At the Whit Harvey Group, we tell out clients time after time: “If your house is not selling, it is one of two things; price or presentation.”
When establishing a listing price, we take many things into account, including:
What is the demand for homes in your area?
What are the listing prices of comparable homes?
What has been the recent sale price for comparable homes?
Most homeowners want to see a return on their investment in improvements, but that return differs, depending upon what has been done.
Whit Harvey is a wonderful consultant on what improvements to make when you’re getting ready to sell your home. He’ll tell you that buyers want to take the basic systems for granted. They assume the roof doesn't leak and the air conditioning and plumbing work. You may have a gorgeous new kitchen, but if your septic system isn’t working, that’s going to be a deal breaker. Money spent on basic home maintenance can be costly, and a buyer will factor that into their decision.
That said, kitchen and bathroom remodels continue to be two of the best investments you can make in your home. They're the most expensive areas of the home in terms of construction. And they're where people spend time in their homes.
If you're not planning to move in the near future, spend your money remodeling in a way that you'll most enjoy. If you are remodeling with an eye to selling in the current market, research popular trends and current must-haves. If you ARE selling your home, know that you’re taste might not be what is popular now with younger buyers.
For the bathroom:
Walk-in showers have replaced whirlpool tubs in popularity. Floor-to-ceiling steam showers are highly desirable.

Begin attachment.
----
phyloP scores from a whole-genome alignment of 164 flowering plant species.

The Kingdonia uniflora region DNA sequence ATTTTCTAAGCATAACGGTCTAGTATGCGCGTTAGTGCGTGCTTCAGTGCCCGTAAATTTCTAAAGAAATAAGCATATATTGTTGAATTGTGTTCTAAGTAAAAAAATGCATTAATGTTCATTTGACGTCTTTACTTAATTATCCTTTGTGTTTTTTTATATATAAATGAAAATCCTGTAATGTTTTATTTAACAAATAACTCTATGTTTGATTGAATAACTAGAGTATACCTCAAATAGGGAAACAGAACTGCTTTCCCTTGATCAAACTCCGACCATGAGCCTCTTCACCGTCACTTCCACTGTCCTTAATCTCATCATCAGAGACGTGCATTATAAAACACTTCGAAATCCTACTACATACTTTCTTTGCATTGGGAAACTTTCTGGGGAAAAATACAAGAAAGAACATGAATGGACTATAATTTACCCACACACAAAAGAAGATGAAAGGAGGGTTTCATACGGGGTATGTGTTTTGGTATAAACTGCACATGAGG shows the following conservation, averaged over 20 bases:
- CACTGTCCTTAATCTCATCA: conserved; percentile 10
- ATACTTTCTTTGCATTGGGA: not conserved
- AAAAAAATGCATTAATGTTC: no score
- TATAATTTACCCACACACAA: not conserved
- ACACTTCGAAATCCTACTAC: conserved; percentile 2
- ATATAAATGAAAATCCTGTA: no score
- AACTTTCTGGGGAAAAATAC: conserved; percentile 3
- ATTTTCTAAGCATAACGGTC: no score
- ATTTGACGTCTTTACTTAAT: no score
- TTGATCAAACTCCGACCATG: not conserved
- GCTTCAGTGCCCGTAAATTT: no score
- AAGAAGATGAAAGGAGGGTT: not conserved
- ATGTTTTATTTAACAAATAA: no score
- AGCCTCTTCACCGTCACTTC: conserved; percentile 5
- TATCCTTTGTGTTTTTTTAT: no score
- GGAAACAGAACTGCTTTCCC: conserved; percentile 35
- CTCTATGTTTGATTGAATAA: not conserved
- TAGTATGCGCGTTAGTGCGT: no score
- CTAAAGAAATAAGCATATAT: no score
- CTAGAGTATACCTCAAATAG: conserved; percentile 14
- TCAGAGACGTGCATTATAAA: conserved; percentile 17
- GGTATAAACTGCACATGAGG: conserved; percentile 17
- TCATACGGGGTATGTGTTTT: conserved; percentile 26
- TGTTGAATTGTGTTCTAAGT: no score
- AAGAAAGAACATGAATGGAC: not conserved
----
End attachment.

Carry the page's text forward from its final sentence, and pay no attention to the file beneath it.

Add a second bath, rather than extensive remodel of just one.
For the kitchen:
White is still a big favorite for kitchen cabinets.
Islands come a variety of different paint colors or wood stain colors.
For high-end kitchen countertops, quartz still reigns supreme.
Hardwood flooring is still very popular when it comes to kitchen flooring.
Stainless steel appliances are still popular, but black or matte slate is becoming a trend.
A kitchen that was remodeled 10 or 15 years ago with wood cabinets and granite countertops is already date – and you probably won’t get a return on that huge soaking tub you put in the bathroom.
One investment that rarely pays off is expensive interior design that does not have mass appeal. You may have spent a fortune on custom painting and wallpaper, and elaborate window treatments, but if there is not a buyer with the exact same taste, as yours, they might not be able to see their furniture in place of yours.
As heartbreaking as it may be, better to “neutralize” your home as much as possible, even if it means painting over that deep rich purple that you love with a trending interior color. Pottery Barn is a good resource to discover popular neutral palettes.
Remember, the first place buyers see your home is online. If they don’t like what they see in the photos, they won’t schedule an appointment. You may have a thousand views of your property, but you need to get buyers IN so that they can see the big picture.
That being said, as a buyer, don’t be put off by decorating that is not to your taste. Always look at the “bones” of the house.
Do you like the layout?
How about the setting?
Is it a neighborhood you like?
Are there things you DO like about the decorating?
What would you absolutely HAVE to change?
Is it a costly change? A little paint goes a long way.
Is the listing price something you can work with?
If you answered yes to some of the above questions, then make an offer – the answer is always no if you don’t ask.